It’s a weird time to be a Fleetwood Mac fan. First, Lindsey Buckingham gets fired from the long-running band and replaced by Neil Finn of Crowded House and Mike Campbell of The Heartbreakers. Next, the drama intensifies with Lindsey’s claim that Stevie Nicks got him the boot so he’s filed a lawsuit against his ex-bandmates for breach of contract. Are we surprised? Not really. Buckingham’s always followed his own particular muse, whether it’s on his eclectic solo albums (on which he plays most of the instruments) or the joint record he cut last year with former bandmate Christine McVie. With Lindsey embarking on a new tour supporting the release of a collection of his best tunes, the brilliant singer-songwriter-multi-instrumentalist is finally getting the individual credit he deserves. Here are 10 songs that prove Lindsey will be just fine going his own way without The Mac.
Related: “Where Were You When Fleetwood Mac’s ‘Rumours’ Topped the Charts?”
10. “Slow Dancing,” Go Insane (1984)
Buckingham channels a late-night disco vibe with this New Wave head-bopper that deserved nightclub recognition along the lines of Duran Duran and Art of Noise. A treat for fans of the earnest songwriter’s poppier side, “Slow Dancing” suggest an alternate universe where the Fleetwood Mac frontman became an electronic dancehall favorite.
9. “Did You Miss Me,” Gift of Screws (2008)
The 2008 album Gift of Screws features songs Buckingham originally penned for an aborted ‘90s solo outing and for Fleetwood Mac’s 2003 record Say You Will. The result is a mix of Buckingham’s signature propulsive pop-rock tinged with some knock-out acoustic gems. The album was a family affair for Lindsey as son Will and wife Kristen share songwriting duties. The yearning, guitar-driven rocker “Did You Miss Me” especially proves Lindsey can make beautiful music that isn’t about an ex-lover “packin’ and shackin’ up.”
8. “Shut Us Down,” Under the Skin (2006)
Under the Skin found Buckingham returning to his acoustic roots with a low-key stunner of an album that followed Fleetwood Mac’s successful comeback tours and albums. The gorgeous “Shut Us Down,” featured in the Cameron Crowe movie Elizabethtown, recalls Buckingham’s iconic Rumours track “Never Going Back Again” with its intimate guitar picking and raw, emotional vocals.
7. “In Our Own Time,” Seeds We Sow (2011)
Shimmering guitars and soaring harmonies highlight this track from Buckingham’s most recent solo album, which the singer-songwriter recorded and produced in his home studio. The thrilling live versions of the song are a sad reminder of the passion that will be missing from Fleetwood Mac’s upcoming Lindsey-less tour.
6. “Time Bomb Town,” Back to the Future Soundtrack (1985)
Lindsey’s other contribution to a beloved ‘80s movie soundtrack is just as catchy as his classic National Lampoon’s Vacation theme. Playing multiple instruments on the track, Buckingham delivers a moody, calypso-inflected tune perfectly suited to Marty McFly’s wild adventures through time.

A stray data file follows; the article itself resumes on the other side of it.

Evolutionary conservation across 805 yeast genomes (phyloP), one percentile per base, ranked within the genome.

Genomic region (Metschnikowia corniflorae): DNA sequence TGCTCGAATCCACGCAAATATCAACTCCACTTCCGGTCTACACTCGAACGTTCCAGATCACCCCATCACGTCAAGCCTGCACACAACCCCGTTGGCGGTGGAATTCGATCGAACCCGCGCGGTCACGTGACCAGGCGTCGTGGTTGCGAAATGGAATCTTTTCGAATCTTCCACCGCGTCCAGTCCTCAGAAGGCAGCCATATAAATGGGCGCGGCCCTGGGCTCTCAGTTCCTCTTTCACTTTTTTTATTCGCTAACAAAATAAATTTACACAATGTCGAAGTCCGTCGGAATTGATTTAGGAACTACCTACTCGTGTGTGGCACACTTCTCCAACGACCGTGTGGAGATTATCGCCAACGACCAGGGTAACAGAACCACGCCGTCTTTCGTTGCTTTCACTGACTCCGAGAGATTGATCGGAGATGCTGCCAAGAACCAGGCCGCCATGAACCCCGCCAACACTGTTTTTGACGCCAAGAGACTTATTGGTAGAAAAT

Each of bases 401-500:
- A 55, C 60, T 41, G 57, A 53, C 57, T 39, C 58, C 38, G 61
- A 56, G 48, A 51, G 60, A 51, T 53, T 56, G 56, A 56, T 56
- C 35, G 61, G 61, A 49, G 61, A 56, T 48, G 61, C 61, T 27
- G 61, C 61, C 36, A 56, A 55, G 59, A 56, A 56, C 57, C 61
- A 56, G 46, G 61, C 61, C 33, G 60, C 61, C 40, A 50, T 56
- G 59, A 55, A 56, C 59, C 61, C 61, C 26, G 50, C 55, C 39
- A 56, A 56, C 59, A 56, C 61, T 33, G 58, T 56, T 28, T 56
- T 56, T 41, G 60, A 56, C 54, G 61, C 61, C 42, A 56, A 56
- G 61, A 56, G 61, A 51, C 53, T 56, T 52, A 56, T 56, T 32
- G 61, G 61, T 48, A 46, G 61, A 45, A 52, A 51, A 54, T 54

5. “Time Precious Time,” Gift of Screws (2008)
This earworm is a showcase for Lindsey’s signature finger-picking style. Amid gorgeous rising and falling melodies, Buckingham sings about time slipping through his fingers until it all builds to an abrupt ending, reminding us that we’re all on a ticking clock and that Lindsey Buckingham can create a haunting masterpiece with little more than his voice and six strings.
4. “Don’t Look Down,” Out of the Cradle (1992)
With its jangly guitar and call-and-response vocals, this catchy song from Lindsey’s third solo album sounds like a lost track from Tusk. Out of the Cradle was Buckingham’s first album after his departure from Fleetwood Mac in 1987. Lyrically, Lindsey delves inward on a folk-rock driven song cycle that sets the tone for future solo albums.
3. “Holiday Road,” National Lampoon’s Vacation Soundtrack (1983)
One of two songs Buckingham performed on the National Lampoon’s Vacation soundtrack (“Dancin’ Across the USA” is the other), “Holiday Road” has become the official theme song of this beloved comedy franchise. The bouncy track inspired numerous cover versions and continues to pop up today in commercials as well as the recent Vacation reboot. It’s also the best song to feature a chorus of barking dogs.
2. “Trouble,” Law and Order (1981)
Law and Order saw Lindsey experimenting with punk and New Wave. Mick Fleetwood performs the drum loop on “Trouble,” and appears in the video alongside former Fleetwood Mac member Bob Welch. But the rest is all Lindsey, including harmonies crafted in his home studio. The result was a Top 10 hit — proof that Lindsey could create breezy, romantic pop without Stevie Nicks or Christine McVie.
Related: “The 10 Best Stevie Nicks Songs (Not With Fleetwood Mac)”
1. “Go Insane,” Go Insane (1984)
Lindsey scored another hit with this paranoid, synth-heavy jam from his second solo album. While the album delves into his break-up with ex-girlfriend Carol Ann Harris (who penned a tell-all about her time with Fleetwood Mac), Lindsey has claimed that this title track nods to his tumultuous relationship with Stevie Nicks. With its galloping keyboards and vocals that sound like the result of an all-night booze and cocaine bender circa 1984, the track perfectly sums up Buckingham’s solo output – edgy and unpredictable, while still retaining an undeniable pop sheen.
Photo Credit: Honoree Lindsey Buckingham of Fleetwood Mac performs onstage during MusiCares Person of the Year honoring Fleetwood Mac at Radio City Music Hall on January 26, 2018 in New York City. (Photo by Kevin Mazur/Getty Images for NARAS)
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